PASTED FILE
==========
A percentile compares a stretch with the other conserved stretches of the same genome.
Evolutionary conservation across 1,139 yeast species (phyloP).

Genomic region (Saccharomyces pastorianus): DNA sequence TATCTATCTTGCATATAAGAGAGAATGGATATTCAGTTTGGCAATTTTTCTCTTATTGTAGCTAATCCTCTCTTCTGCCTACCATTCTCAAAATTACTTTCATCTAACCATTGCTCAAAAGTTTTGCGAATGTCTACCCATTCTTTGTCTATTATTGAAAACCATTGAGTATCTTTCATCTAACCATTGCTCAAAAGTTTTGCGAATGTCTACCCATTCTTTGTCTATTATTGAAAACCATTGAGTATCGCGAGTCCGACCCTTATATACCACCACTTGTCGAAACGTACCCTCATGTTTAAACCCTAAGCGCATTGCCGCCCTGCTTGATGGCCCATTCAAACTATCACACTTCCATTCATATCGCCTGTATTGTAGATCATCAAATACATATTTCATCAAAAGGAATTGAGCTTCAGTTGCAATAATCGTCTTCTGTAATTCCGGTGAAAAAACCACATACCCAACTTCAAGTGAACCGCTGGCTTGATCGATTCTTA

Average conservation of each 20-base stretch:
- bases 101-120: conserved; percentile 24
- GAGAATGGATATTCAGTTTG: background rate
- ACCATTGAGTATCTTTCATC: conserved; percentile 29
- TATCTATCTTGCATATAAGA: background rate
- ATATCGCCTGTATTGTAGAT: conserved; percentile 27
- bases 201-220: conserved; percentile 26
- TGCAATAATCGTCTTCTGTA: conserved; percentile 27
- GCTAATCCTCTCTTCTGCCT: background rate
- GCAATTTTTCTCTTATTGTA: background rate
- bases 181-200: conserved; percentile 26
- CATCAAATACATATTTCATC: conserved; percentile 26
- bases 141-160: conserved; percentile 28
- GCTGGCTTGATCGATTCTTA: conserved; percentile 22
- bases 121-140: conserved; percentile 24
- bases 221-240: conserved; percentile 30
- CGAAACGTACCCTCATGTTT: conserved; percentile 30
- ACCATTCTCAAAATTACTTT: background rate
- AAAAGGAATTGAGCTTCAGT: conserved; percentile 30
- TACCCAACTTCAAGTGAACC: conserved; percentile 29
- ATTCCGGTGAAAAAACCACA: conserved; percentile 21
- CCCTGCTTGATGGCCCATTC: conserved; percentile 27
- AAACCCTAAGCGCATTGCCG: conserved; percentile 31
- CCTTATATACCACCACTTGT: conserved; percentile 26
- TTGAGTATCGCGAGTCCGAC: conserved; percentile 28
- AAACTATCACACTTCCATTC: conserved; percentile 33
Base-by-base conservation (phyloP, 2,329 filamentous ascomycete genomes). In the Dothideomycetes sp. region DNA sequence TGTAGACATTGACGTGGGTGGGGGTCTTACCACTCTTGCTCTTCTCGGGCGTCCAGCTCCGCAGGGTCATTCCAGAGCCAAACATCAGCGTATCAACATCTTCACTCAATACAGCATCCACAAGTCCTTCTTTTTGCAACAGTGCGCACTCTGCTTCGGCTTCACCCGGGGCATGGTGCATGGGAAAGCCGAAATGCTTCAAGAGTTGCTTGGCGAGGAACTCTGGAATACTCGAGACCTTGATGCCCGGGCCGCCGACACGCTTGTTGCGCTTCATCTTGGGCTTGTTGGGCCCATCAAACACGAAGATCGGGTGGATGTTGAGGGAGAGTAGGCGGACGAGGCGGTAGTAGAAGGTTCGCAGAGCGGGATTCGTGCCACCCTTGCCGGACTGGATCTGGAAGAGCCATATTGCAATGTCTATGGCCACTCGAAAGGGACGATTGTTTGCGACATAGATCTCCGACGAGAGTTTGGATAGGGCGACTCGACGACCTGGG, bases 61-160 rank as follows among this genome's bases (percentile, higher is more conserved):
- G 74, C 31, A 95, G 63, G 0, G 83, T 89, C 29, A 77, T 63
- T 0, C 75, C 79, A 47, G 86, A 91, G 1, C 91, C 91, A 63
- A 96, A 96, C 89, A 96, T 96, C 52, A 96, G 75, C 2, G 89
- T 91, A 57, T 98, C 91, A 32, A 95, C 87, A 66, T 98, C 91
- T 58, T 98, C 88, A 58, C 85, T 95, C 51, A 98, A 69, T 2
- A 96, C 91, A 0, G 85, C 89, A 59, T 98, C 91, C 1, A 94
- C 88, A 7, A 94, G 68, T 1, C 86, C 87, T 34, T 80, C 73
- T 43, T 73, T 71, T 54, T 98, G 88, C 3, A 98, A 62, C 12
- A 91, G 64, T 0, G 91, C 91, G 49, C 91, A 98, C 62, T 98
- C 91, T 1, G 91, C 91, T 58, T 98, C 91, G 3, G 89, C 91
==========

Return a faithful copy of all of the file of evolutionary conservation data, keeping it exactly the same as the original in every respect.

A percentile compares a stretch with the other conserved stretches of the same genome.
Evolutionary conservation across 1,139 yeast species (phyloP).

Genomic region (Saccharomyces pastorianus): DNA sequence TATCTATCTTGCATATAAGAGAGAATGGATATTCAGTTTGGCAATTTTTCTCTTATTGTAGCTAATCCTCTCTTCTGCCTACCATTCTCAAAATTACTTTCATCTAACCATTGCTCAAAAGTTTTGCGAATGTCTACCCATTCTTTGTCTATTATTGAAAACCATTGAGTATCTTTCATCTAACCATTGCTCAAAAGTTTTGCGAATGTCTACCCATTCTTTGTCTATTATTGAAAACCATTGAGTATCGCGAGTCCGACCCTTATATACCACCACTTGTCGAAACGTACCCTCATGTTTAAACCCTAAGCGCATTGCCGCCCTGCTTGATGGCCCATTCAAACTATCACACTTCCATTCATATCGCCTGTATTGTAGATCATCAAATACATATTTCATCAAAAGGAATTGAGCTTCAGTTGCAATAATCGTCTTCTGTAATTCCGGTGAAAAAACCACATACCCAACTTCAAGTGAACCGCTGGCTTGATCGATTCTTA

Average conservation of each 20-base stretch:
- bases 101-120: conserved; percentile 24
- GAGAATGGATATTCAGTTTG: background rate
- ACCATTGAGTATCTTTCATC: conserved; percentile 29
- TATCTATCTTGCATATAAGA: background rate
- ATATCGCCTGTATTGTAGAT: conserved; percentile 27
- bases 201-220: conserved; percentile 26
- TGCAATAATCGTCTTCTGTA: conserved; percentile 27
- GCTAATCCTCTCTTCTGCCT: background rate
- GCAATTTTTCTCTTATTGTA: background rate
- bases 181-200: conserved; percentile 26
- CATCAAATACATATTTCATC: conserved; percentile 26
- bases 141-160: conserved; percentile 28
- GCTGGCTTGATCGATTCTTA: conserved; percentile 22
- bases 121-140: conserved; percentile 24
- bases 221-240: conserved; percentile 30
- CGAAACGTACCCTCATGTTT: conserved; percentile 30
- ACCATTCTCAAAATTACTTT: background rate
- AAAAGGAATTGAGCTTCAGT: conserved; percentile 30
- TACCCAACTTCAAGTGAACC: conserved; percentile 29
- ATTCCGGTGAAAAAACCACA: conserved; percentile 21
- CCCTGCTTGATGGCCCATTC: conserved; percentile 27
- AAACCCTAAGCGCATTGCCG: conserved; percentile 31
- CCTTATATACCACCACTTGT: conserved; percentile 26
- TTGAGTATCGCGAGTCCGAC: conserved; percentile 28
- AAACTATCACACTTCCATTC: conserved; percentile 33
Base-by-base conservation (phyloP, 2,329 filamentous ascomycete genomes). In the Dothideomycetes sp. region DNA sequence TGTAGACATTGACGTGGGTGGGGGTCTTACCACTCTTGCTCTTCTCGGGCGTCCAGCTCCGCAGGGTCATTCCAGAGCCAAACATCAGCGTATCAACATCTTCACTCAATACAGCATCCACAAGTCCTTCTTTTTGCAACAGTGCGCACTCTGCTTCGGCTTCACCCGGGGCATGGTGCATGGGAAAGCCGAAATGCTTCAAGAGTTGCTTGGCGAGGAACTCTGGAATACTCGAGACCTTGATGCCCGGGCCGCCGACACGCTTGTTGCGCTTCATCTTGGGCTTGTTGGGCCCATCAAACACGAAGATCGGGTGGATGTTGAGGGAGAGTAGGCGGACGAGGCGGTAGTAGAAGGTTCGCAGAGCGGGATTCGTGCCACCCTTGCCGGACTGGATCTGGAAGAGCCATATTGCAATGTCTATGGCCACTCGAAAGGGACGATTGTTTGCGACATAGATCTCCGACGAGAGTTTGGATAGGGCGACTCGACGACCTGGG, bases 61-160 rank as follows among this genome's bases (percentile, higher is more conserved):
- G 74, C 31, A 95, G 63, G 0, G 83, T 89, C 29, A 77, T 63
- T 0, C 75, C 79, A 47, G 86, A 91, G 1, C 91, C 91, A 63
- A 96, A 96, C 89, A 96, T 96, C 52, A 96, G 75, C 2, G 89
- T 91, A 57, T 98, C 91, A 32, A 95, C 87, A 66, T 98, C 91
- T 58, T 98, C 88, A 58, C 85, T 95, C 51, A 98, A 69, T 2
- A 96, C 91, A 0, G 85, C 89, A 59, T 98, C 91, C 1, A 94
- C 88, A 7, A 94, G 68, T 1, C 86, C 87, T 34, T 80, C 73
- T 43, T 73, T 71, T 54, T 98, G 88, C 3, A 98, A 62, C 12
- A 91, G 64, T 0, G 91, C 91, G 49, C 91, A 98, C 62, T 98
- C 91, T 1, G 91, C 91, T 58, T 98, C 91, G 3, G 89, C 91